Colorado, Pueblo, homeless, crime, Taxes, video

Now, as citizen groups attempt to put the brakes on the growing industry, a heated debate has emerged about the drug’s societal impact. Doctors report a spike in pot-related emergency room visits—mostly due to people accidentally consuming too much of potent edible pot products. Police face new cartel-related drug operations. Parents worry about marijuana being sold near their homes and schools. And less affluent communities like Pueblo struggle with the unintended consequences of becoming home to this emerging and controversial industry.
Groups serving the poor in Pueblo report a flood of homeless people arriving from other states. Local homeless shelter Posada, for instance, has witnessed a 47% jump in demand since 2014, including 1,200 people who reported to shelter workers that they came to smoke pot or get jobs in the industry, says Posada’s director, Anne Stattelman. She says her funding is tapped out. “It’s changed the culture of our community,” she says.
Since 2013, law officials say, they have busted 88 drug cartel operations across the state, and just last year law-enforcement made a bust that recovered $12 million in illegal marijuana. Adds Coffman: “That’s crime we hadn’t previously had in Colorado.”
Another surprise to many Coloradans is that a promised huge tax windfall to benefit schools hasn’t materialized. Of the $135 million generated in 2015, for example, $20 million goes to regulatory and public-safety efforts related to cannabis, $40 million funds small rural school construction projects, and the rest goes to youth drug prevention and abuse programs. That’s a drop in the bucket for a $6.2 billion education budget.
For a growing number of her neighbors, however, legalized marijuana is starting to feel like a really bad high.

Colorado, Legislation, crime, Black Market

Western Colorado law enforcement officials say that Colorado has now become a magnet for criminals coming to take advantage of the state's marijuana laws.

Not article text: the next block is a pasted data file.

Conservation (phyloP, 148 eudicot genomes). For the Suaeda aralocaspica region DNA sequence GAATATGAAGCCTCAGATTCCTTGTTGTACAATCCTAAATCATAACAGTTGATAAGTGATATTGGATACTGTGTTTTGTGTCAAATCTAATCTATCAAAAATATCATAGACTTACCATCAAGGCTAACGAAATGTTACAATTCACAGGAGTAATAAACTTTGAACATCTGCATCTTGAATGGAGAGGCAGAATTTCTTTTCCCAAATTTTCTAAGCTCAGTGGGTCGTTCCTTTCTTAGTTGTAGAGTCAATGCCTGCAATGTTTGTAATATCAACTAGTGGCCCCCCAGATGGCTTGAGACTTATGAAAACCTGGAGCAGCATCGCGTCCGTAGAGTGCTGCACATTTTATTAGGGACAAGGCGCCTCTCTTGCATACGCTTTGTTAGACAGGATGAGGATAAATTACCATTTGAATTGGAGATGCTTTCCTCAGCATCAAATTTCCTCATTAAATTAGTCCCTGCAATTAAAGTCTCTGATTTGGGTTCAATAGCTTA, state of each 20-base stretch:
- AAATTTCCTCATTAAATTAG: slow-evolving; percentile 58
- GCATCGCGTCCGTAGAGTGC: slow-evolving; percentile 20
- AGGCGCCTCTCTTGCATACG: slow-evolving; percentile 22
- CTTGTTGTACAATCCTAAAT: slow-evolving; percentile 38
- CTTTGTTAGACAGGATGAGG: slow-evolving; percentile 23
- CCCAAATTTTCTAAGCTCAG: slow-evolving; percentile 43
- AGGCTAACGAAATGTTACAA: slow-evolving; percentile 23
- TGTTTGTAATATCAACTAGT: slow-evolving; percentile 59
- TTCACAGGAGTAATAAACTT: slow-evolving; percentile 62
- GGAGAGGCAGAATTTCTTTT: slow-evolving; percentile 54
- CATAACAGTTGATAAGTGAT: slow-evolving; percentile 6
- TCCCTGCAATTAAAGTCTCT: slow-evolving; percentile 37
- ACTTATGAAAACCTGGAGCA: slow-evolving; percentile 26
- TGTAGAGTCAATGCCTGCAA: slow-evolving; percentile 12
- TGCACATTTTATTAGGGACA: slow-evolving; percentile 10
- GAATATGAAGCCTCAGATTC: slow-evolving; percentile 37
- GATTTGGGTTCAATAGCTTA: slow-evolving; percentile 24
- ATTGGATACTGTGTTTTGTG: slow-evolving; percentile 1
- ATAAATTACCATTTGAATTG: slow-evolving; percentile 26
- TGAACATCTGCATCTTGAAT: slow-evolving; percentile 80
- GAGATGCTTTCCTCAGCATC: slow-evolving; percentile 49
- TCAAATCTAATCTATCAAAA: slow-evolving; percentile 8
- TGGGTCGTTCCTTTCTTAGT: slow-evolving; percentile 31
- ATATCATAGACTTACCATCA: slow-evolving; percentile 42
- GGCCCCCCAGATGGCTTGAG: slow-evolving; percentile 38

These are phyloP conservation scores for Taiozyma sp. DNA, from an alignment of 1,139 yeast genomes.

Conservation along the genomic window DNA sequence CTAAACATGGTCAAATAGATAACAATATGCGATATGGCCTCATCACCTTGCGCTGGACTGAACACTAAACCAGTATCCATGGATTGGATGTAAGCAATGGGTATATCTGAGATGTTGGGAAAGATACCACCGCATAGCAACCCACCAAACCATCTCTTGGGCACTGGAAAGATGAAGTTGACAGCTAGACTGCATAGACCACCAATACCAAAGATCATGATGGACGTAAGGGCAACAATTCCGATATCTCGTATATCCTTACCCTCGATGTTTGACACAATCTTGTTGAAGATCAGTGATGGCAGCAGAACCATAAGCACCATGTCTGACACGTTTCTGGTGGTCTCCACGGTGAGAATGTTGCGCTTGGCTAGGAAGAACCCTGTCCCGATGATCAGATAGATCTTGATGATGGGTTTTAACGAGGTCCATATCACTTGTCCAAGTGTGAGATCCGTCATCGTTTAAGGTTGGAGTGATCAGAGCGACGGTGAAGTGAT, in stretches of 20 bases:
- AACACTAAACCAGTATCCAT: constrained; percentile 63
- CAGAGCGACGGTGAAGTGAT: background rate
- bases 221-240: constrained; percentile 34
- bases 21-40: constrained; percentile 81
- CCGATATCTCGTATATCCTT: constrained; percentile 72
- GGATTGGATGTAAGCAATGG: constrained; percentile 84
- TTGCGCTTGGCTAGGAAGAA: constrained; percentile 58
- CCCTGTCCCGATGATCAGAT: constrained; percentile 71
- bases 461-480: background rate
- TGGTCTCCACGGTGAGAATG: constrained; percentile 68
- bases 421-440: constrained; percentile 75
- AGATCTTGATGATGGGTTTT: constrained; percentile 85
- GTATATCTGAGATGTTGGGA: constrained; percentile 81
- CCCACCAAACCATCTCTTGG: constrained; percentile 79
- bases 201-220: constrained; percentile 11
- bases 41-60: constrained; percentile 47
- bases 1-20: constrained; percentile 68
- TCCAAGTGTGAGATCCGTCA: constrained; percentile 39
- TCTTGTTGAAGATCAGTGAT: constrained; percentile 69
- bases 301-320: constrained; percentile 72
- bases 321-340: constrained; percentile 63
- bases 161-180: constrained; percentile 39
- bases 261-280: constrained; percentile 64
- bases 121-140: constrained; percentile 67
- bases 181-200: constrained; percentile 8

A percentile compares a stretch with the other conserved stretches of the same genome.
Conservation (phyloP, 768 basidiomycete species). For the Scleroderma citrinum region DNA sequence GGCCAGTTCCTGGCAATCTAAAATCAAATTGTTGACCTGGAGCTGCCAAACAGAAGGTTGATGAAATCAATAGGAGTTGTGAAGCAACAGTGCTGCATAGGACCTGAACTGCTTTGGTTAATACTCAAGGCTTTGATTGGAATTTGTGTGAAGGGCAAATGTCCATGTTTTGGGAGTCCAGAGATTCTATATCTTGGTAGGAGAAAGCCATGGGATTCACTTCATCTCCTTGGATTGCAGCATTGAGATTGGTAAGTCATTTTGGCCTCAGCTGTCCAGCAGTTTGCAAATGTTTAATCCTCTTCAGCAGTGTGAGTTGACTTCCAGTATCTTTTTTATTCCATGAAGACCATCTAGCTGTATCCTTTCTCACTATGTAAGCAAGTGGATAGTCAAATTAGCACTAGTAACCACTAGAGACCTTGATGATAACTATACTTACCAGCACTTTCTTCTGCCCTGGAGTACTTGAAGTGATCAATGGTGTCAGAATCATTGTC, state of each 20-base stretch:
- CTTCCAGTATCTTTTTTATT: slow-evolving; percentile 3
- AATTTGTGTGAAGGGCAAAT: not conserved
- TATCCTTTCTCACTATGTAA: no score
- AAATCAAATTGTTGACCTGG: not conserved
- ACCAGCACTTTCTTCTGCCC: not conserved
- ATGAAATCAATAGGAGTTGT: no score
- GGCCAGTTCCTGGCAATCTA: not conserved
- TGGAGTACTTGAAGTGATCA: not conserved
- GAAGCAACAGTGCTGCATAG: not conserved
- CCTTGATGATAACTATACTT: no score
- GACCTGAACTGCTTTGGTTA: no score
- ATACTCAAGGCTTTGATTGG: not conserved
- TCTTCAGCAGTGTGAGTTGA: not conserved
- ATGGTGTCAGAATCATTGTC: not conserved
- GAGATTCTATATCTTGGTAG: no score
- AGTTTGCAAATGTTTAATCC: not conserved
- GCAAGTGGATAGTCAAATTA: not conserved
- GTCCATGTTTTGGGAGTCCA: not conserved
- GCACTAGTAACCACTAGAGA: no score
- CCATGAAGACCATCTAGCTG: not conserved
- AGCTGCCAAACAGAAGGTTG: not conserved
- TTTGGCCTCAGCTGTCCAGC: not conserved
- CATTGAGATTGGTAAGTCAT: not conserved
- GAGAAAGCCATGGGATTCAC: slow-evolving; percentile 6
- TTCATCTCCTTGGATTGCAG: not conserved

A little over a week later, a 51-year old Palisade man was shot and killed in different incident related to a large pot grow operation. So far, there have been no arrests in the case.
“Legalization was supposed to get rid of the black market – it hasn’t done that – I would estimate that the black market has grown 20 fold since legalization,” said Gaasche.
 

Florida, DUI, Arrest, county
denver, Colorado, crime, Fatalities

DENVER - A 29-year-old Louisiana man who was also wanted in his home state has been formally charged with killing a homeless man in Denver while trying to steal marijuana and other belongings.

crime, denver, Colorado

Since the legalization of recreational marijuana in Colorado in 2013 traffic related marijuana deaths have increased 48%, marijuana related emergency room visits have increased 49%, and marijuana related calls to the poison center have increased 100%. According to the Colorado Bureau of Investigation in 2015 statewide homicides in Colorado rose 14.7% over the previous year.
Pueblo, Colorado had the highest homicide rate with 11.1 killings per 100,000 residents. Aurora, Colorado’s homicide rate more than doubled from 2014. Additionally, more places in Colorado were robbed and more thefts occurred, especially vehicle theft. A total of 193,115 vehicles were reported stolen, up 27.7% in 2015 from the previous year. In 2015, sexual assaults rose 10% in Colorado with Denver, Aurora, Lakewood, Westminster, and Pueblo all reporting higher numbers as well. The letter also notes:
In the city of Denver since the legalization of recreational marijuana the number of crimes in Denver has grown by about 44%, according to annual figures the city reported to the National Incident Based Reporting System. In 2015 in Denver alone crime rose in every neighborhood in the city. The murder rate hit a decade high, 1059 more cars were broken into, there were 903 more auto thefts, 321 more aggravated assaults and 2321 more homes were broken into compared to 2014.